Azeddine Atfi, Ph.D.
The Cancer Biology program creates a robust transdisciplinary scientific environment that will enhance collaborative interactions and provide increased opportunities to leverage new scientific concepts and inform the development of potential new therapeutic approaches to curb cancers that are frequent in Massey’s catchment area (eg, breast, prostate, lung, pancreas, liver).
The overarching scientific objectives of the CB program are to unravel the mechanistic underpinnings of tumor pathogenesis and progression and to identify key interactions between tumors and their microenvironment that could shed light on the intrinsic and extrinsic mechanisms accounting for cancer progression and resistance to therapy. As such, CB members seek to identify novel evidence-based vulnerabilities in cancer cells and develop translational strategies that target selectively the biological and molecular features of cancer cells within the context of their microenvironment.
- Identify and characterize the alterations in key signaling networks that drive cancer development and progression—CB program members conduct comprehensive mechanistic studies to understand how oncogenic perturbations in cell-intrinsic signaling affect apoptosis, autophagy, response to endoplasmic reticulum stress, and other essential cellular processes. Of particular relevance are studies that delineate the roles of bioactive lipids, developmental pathways, cellular stress, and key tumor resistance mechanisms that promote cancer cell survival, progression, and metastasis. Other important research areas include exploring the molecular mechanisms underlying cancer-associated conditions and comorbidities that affect the quality of life and survival of cancer patients and are frequent among cancer patients in Massey’s catchment area.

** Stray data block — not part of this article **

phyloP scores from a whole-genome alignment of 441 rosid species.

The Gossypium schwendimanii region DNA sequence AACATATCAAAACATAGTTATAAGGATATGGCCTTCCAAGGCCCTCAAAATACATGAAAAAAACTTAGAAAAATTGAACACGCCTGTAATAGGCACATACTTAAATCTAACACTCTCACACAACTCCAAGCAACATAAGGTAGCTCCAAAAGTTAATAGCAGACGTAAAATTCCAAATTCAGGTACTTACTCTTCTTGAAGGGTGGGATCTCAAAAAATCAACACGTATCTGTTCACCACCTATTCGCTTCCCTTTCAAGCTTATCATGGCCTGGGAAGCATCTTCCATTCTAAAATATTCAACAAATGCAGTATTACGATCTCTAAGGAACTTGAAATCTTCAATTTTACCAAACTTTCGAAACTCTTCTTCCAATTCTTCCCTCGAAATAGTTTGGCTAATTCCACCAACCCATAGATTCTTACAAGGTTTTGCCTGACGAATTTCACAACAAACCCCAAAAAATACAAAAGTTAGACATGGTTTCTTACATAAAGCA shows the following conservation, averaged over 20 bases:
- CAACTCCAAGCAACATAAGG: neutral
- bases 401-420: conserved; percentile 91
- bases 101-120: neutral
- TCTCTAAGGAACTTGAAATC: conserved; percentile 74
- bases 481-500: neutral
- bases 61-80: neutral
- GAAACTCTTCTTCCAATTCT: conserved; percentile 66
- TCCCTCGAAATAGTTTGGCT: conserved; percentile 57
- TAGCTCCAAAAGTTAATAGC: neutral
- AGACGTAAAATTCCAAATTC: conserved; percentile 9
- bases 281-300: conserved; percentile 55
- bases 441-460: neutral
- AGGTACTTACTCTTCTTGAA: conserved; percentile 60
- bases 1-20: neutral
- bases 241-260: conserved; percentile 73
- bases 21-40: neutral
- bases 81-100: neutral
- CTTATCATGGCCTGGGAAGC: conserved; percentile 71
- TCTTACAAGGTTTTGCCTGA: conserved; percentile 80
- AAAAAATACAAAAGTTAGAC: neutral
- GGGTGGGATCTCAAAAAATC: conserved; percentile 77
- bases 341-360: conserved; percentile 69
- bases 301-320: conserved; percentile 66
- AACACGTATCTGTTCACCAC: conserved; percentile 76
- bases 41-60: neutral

- Decipher the genetic and epigenetic mechanisms involved in cancer formation and progression—CB program members are investigating the functions and regulation of key genes and gene networks that govern DNA synthesis, cell metabolism, cell invasion, and metastasis, as well as the epigenetic mechanisms that control expression of these genes.
- Investigate the molecular mechanisms governing the complex interactions between cancer cells and their immune and stromal microenvironment—CB program members are investigating how innate and adaptive immune functions are altered to create a permissive microenvironment that facilitates cancer initiation and progression and how to best direct immune effector cells to thwart malignant cell growth and prevent metastasis. Moreover, other CB program members dedicate their efforts to understanding how extrinsic inflammation and tumor-stromal interactions confer metastatic potential and unfavorable prognosis in cancer patients. Overall, by achieving a greater understanding of the complex facets of cancer biology, the CB program aims to identify new therapeutic strategies and develop rational bases for combining interventions using several targets in a patient-specific manner to maximize therapeutic response, mitigate drug toxicities, and combat the development of resistance.